Last week, American officials at a crossing on the U.S.-Mexico border conducted an unusual seizure: over 100 pounds of undeclared cheese.
Customs and Border Protection (CBP) officers at the Paso Del Norte crossing in El Paso, Texas, stopped a U.S. citizen from Albuquerque as she arrived from Mexico. The driver declared 10 wheels of cheese, but an officer conducted an examination of her car and discovered an additional 50 wheels stashed in the back under blankets.
"Travelers can import cheese commensurate with personal consumption levels," CBP El Paso Port Director Ray Provencio said in a statement. "A few wheels would generally be fine but not 60. It was undeclared and that amount would be a commercial quantity and additional reporting requirements would apply."
Last week's cheese seizure would've made at least some sense if CBP had been able to point to any pressing health or safety risk posed by the dairy. But CBP didn't indicate that it seized all that undeclared cheese over any specific health or safety concerns. Rather, CBP spokesperson Roger Maier tells Reason it's because "132 pounds of cheese is well beyond personal consumption levels." That, along with the fact that the cheese was hidden and most of the shipment was undeclared, "pointed to a commercial importation," says Maier.
It's undeniably a lot of cheese—but officials seem to be inferring that the woman intended to sell it rather than stockpile or gift it. For carrying the contraband dairy, the woman was fined $1,000, and CBP ultimately destroyed the undeclared wheels.
When asked about the public benefit of the cheese seizure, Maier says that "it demonstrates to the public that consequences will be applied when violators are encountered." Enforcement "helps establish and build upon the public trust bestowed upon CBP," Maier explains, "as we continue to perform our primary homeland security mission."
A quick scroll through CBP's "agriculture" tag reveals plenty of quirky seizures with questionable relevance to homeland security. The agency has bragged about thwarting shipments of bologna, sausages, dried beef, four dragon fruits, more bologna, mangos, and a few pounds of tomatoes. Failing to declare food items can result in fines of up to $10,000.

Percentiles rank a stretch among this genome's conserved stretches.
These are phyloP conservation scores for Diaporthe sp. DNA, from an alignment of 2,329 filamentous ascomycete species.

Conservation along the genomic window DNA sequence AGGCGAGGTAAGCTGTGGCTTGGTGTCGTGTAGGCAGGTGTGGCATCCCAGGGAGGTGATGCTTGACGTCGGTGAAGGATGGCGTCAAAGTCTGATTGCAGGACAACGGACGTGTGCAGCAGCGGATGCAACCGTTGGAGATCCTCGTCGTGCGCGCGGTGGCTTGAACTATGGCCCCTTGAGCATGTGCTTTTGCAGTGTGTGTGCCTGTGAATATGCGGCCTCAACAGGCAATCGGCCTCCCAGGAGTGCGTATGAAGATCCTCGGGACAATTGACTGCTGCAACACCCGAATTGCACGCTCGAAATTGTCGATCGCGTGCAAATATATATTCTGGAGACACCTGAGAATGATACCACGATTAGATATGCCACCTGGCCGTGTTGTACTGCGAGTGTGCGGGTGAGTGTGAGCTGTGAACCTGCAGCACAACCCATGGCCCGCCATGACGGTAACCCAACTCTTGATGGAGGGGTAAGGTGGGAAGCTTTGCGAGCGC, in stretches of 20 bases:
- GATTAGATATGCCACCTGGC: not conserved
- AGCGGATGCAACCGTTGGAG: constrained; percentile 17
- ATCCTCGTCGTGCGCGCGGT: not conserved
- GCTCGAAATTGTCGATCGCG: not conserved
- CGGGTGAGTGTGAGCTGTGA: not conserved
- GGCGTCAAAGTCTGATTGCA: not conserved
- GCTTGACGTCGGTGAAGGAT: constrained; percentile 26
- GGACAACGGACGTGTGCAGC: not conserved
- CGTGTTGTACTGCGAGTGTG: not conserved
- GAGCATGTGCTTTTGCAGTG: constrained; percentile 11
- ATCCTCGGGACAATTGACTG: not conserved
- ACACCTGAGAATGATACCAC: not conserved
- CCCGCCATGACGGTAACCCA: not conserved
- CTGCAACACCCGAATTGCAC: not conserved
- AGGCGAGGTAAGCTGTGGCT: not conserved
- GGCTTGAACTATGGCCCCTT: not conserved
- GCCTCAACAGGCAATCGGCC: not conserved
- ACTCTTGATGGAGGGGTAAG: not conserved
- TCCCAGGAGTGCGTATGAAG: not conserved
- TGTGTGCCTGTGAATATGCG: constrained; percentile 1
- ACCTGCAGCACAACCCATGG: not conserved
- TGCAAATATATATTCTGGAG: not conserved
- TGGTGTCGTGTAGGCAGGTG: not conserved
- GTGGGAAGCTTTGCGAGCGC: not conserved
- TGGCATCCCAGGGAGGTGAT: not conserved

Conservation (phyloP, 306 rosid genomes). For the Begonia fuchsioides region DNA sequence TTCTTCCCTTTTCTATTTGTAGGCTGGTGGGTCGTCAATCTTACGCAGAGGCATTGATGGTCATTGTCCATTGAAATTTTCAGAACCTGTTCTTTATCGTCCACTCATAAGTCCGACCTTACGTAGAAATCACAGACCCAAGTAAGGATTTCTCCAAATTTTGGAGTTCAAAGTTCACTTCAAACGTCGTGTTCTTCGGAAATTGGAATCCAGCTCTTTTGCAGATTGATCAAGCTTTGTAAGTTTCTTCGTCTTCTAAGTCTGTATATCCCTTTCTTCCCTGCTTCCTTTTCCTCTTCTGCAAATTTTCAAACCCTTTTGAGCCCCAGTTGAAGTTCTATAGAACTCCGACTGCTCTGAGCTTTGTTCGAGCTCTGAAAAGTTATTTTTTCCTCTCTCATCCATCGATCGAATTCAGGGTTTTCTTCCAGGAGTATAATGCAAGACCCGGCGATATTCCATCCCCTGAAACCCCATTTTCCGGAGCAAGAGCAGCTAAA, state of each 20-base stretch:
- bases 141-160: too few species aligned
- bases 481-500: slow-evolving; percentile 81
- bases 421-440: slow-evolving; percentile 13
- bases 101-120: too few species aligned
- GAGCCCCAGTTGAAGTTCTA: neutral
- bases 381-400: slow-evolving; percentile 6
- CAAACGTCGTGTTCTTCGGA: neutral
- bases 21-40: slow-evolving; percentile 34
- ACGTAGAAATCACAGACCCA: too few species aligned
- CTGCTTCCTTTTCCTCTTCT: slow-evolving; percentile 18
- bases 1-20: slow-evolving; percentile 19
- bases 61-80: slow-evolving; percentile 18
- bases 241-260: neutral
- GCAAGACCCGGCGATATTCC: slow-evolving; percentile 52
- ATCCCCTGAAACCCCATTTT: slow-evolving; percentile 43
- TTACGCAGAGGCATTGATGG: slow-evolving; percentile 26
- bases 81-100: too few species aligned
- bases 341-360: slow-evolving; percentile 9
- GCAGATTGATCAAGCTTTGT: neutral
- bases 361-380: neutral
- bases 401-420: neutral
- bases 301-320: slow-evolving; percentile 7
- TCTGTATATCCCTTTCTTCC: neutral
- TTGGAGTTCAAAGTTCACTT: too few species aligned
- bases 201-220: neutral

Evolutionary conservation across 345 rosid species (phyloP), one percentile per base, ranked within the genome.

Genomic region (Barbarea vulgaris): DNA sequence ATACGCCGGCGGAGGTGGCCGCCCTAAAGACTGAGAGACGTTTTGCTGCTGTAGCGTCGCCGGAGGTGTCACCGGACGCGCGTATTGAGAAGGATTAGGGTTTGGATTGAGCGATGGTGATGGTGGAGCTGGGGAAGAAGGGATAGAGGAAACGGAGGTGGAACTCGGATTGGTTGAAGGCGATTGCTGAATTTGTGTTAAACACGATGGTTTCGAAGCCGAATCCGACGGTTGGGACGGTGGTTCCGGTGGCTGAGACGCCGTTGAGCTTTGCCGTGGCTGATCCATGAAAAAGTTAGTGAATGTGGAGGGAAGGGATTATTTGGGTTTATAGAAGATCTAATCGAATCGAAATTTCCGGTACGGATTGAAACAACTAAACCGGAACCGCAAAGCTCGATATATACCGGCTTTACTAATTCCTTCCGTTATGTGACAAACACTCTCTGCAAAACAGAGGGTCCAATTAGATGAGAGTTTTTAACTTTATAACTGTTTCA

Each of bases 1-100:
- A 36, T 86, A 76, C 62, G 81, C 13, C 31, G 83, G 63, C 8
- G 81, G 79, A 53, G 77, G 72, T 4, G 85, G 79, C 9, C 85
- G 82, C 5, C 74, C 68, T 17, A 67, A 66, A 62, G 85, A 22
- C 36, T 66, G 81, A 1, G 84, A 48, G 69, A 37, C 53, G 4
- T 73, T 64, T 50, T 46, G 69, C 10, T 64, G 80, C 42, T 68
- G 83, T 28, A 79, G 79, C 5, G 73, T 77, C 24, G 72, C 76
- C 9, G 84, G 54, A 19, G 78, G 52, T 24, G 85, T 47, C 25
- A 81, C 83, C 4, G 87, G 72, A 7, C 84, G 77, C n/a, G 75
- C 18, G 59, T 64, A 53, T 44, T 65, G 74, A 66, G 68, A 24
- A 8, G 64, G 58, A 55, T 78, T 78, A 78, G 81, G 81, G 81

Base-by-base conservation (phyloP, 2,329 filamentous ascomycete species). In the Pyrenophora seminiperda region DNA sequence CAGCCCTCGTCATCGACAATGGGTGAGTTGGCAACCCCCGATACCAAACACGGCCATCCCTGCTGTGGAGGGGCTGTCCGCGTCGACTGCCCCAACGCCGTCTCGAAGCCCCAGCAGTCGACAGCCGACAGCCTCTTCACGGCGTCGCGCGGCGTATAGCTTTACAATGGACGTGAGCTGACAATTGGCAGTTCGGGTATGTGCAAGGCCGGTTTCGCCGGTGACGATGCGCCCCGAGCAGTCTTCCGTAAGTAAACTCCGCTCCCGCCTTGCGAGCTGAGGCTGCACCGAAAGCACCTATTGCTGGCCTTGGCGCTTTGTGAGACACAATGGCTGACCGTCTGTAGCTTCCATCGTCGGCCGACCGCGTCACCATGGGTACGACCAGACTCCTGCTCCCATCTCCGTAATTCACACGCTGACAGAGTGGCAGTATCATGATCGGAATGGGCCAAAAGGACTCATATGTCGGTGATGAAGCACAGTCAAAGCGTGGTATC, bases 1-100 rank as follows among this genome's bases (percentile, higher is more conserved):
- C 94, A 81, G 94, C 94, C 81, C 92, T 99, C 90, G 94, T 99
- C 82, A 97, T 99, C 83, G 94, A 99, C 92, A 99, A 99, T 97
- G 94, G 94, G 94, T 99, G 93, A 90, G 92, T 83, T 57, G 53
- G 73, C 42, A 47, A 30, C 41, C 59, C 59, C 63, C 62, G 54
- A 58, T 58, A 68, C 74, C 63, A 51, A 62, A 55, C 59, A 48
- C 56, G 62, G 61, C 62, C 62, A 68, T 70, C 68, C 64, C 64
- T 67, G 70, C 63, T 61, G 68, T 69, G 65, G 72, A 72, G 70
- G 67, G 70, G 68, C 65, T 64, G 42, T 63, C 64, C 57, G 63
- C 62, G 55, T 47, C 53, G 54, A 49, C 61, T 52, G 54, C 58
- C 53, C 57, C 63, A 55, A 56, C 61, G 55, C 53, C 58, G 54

These seizures are routinely marketed as efforts to stop invasive pests or diseases from reaching American soil. It's a valid concern, but one that isn't always backed by airtight logic on CBP's part. Los Angeles Times columnist Frank Shyong wrote about seizures of prepackaged, branded Chinese jerky products in March and documented his attempts to get federal officials to explain why they needed to be confiscated.
"I called Jaime Ruiz, a spokesman for CBP…Ruiz was unable to explain the connection between the seizures and infectious disease," wrote Shyong. "He said the meat products were seized because they skirted import tariffs, did not obtain a USDA certificate and thus did not undergo a separate food safety inspection process in the U.S."
Ruiz then directed Shyong to the Department of Agriculture, where spokesman William Wepsala said that diseases like African swine fever (which does not infect people) "can persist for weeks in undercooked and processed meats." But, Shyong wrote, Wepsala couldn't explain the link between jerky produced for human consumption and its potential to affect swine populations.
That doesn't inspire great confidence in some of the regulations that keep people from bringing delicious foodstuffs back to the United States. Nor does it help underline the need for fines of up to $10,000 for undeclared food. In any case, it's difficult to justify the claim that taking a woman's cheese is preserving homeland security.